Despite what the analysts say, there's never been a better time to start a business. In 2012 the conditions are perfect: sluggish economic growth is forcing consumers to seek out new products and services and the government is pulling out the stops to get start-ups, well, starting up.
Meanwhile, free sources of help and advice are everywhere and hardware is getting cheaper by the day, meaning you can start a business in 2012 for the price of a laptop and a mobile phone. And you can get all sorts of software to do things like run your accounts and advertise your business for next to nothing.
Conditions are right; now you just need a good idea - but what? Of course the answer is to assess your skills: what can you do that people are prepared to pay for? Are you good at selling products, or do you have knowledge that you can pass on as a consultant? Everyone is different, and so is every business.
But if you're still wracking your brains for ideas, we have laid on a few examples that could be particularly successful against the unique backdrop of 2012.
1) Holiday homes
Trouble in the Eurozone, rising air fares and the ever-present threat of industrial action means more people than ever are opting to holiday right here in Blighty. 'Staycations', as they are popularly known, rose to eminence in wake of the credit crunch.
In 2010, the newspapers were full of reports about millions of Brits turning a brave face to the weather and marching off on camping or B&B holidays. So it was in 2011 (according to a recent survey, around half of us considered staycationing that year) and so it seems it will be again in 2012 - only now people are more comfortable with the idea.
The trend has sprouted into a thriving industry and some of the UK's best known entrepreneurs have piled in. Simon Nixon, the millionaire-many-times-over founder of moneysupermarket.com, has invested heavily in plush five-star holiday accommodation in the form of Simon Escapes.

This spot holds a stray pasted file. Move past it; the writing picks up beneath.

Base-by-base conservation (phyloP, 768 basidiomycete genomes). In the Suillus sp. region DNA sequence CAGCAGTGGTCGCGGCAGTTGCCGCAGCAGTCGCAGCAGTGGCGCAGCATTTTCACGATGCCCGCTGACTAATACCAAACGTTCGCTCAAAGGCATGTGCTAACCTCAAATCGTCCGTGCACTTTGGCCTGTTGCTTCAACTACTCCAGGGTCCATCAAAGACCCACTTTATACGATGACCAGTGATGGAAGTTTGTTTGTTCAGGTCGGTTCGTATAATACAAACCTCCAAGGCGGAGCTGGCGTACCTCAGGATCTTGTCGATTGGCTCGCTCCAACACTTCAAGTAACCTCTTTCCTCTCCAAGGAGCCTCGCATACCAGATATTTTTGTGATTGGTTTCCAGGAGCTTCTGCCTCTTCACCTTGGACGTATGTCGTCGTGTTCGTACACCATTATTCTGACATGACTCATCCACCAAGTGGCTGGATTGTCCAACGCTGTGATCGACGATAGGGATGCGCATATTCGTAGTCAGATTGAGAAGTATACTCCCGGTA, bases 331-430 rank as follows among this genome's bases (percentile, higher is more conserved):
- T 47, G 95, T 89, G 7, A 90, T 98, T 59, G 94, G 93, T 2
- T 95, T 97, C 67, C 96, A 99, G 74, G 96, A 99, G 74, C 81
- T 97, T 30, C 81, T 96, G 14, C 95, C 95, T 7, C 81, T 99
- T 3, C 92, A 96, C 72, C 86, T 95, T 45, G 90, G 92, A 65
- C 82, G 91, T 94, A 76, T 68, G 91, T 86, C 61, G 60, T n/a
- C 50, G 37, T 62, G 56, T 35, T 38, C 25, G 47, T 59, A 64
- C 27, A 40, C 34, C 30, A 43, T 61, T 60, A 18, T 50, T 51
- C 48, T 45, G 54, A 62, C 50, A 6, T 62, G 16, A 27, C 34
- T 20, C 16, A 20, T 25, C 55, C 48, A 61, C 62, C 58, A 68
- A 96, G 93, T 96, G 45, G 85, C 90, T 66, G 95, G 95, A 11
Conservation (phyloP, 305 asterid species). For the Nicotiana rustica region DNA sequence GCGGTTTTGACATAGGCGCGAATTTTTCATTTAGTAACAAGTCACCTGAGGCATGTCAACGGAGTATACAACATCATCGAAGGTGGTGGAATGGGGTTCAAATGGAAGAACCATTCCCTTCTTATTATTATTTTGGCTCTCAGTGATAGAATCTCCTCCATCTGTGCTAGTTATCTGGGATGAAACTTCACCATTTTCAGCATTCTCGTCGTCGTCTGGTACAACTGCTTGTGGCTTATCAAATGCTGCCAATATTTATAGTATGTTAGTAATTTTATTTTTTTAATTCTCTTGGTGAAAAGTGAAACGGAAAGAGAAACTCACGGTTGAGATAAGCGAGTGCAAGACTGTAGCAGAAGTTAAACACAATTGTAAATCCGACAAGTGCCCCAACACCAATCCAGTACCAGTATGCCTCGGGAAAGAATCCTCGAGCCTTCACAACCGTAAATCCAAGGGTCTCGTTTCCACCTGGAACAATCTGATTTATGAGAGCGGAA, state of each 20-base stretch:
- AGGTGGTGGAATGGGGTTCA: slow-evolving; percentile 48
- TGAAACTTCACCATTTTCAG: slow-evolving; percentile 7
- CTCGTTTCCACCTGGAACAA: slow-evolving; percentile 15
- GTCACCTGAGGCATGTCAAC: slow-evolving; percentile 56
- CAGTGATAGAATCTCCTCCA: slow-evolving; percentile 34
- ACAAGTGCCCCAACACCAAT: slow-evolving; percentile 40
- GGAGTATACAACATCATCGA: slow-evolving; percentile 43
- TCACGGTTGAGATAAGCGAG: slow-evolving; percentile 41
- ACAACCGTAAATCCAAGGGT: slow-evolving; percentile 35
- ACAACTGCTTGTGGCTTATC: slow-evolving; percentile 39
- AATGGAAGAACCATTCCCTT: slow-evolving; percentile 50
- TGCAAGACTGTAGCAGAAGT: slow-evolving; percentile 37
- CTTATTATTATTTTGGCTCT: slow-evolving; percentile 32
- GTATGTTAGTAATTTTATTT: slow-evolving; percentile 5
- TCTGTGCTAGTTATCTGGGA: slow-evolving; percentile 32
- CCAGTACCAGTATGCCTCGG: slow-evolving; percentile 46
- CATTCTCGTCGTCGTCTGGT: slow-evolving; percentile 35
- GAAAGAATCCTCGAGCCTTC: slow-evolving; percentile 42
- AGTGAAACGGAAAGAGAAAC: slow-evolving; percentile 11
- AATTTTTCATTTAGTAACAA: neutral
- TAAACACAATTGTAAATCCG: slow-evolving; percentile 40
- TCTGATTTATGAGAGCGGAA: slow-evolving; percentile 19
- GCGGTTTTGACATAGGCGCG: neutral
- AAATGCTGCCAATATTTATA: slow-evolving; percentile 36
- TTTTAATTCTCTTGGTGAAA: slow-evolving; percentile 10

The reasoning, he says, is that property (in this case huge houses in beautiful settings) is an asset that you can sell when the market is strong; but in the meantime you can make thousands of pounds a week by renting it out on short lets.
Most of us couldn't replicate the scale of Nixon's business, but it still makes sense on a less grand basis. All the more so if you have property in London, because rents are going through the roof spurred on by the thousands of people flocking to the Olympic Games.
2) Pound shops
It's a sick fact that there are now more pound shops than book stores on Britain's high streets. But as one star falls the other is shining brightly, and demand for goods at knock-down prices has never been stronger.
This 'coup de tat' is reflected in some pretty stark figures: the number of pound shops is going up by 15 per cent a year and now there are well over 3,000 in total. Demand is high, the stock is - by definition - cheap and the time is seemingly right for this retail niche.
And, believe it or not, there's room for a profit too. In October, Poundland reported record turnover of £624m, 26 per cent higher than in the 12 months to March the same year. Operating profits also jumped to £31.7m, a 34 per cent increase.
But here's a caveat. The biggest risk to the pound shop boom is inflation, which is currently charging ahead at more than five per cent a year. In other words, things that cost £1 in 2011 will cost around £1.05 in 2012.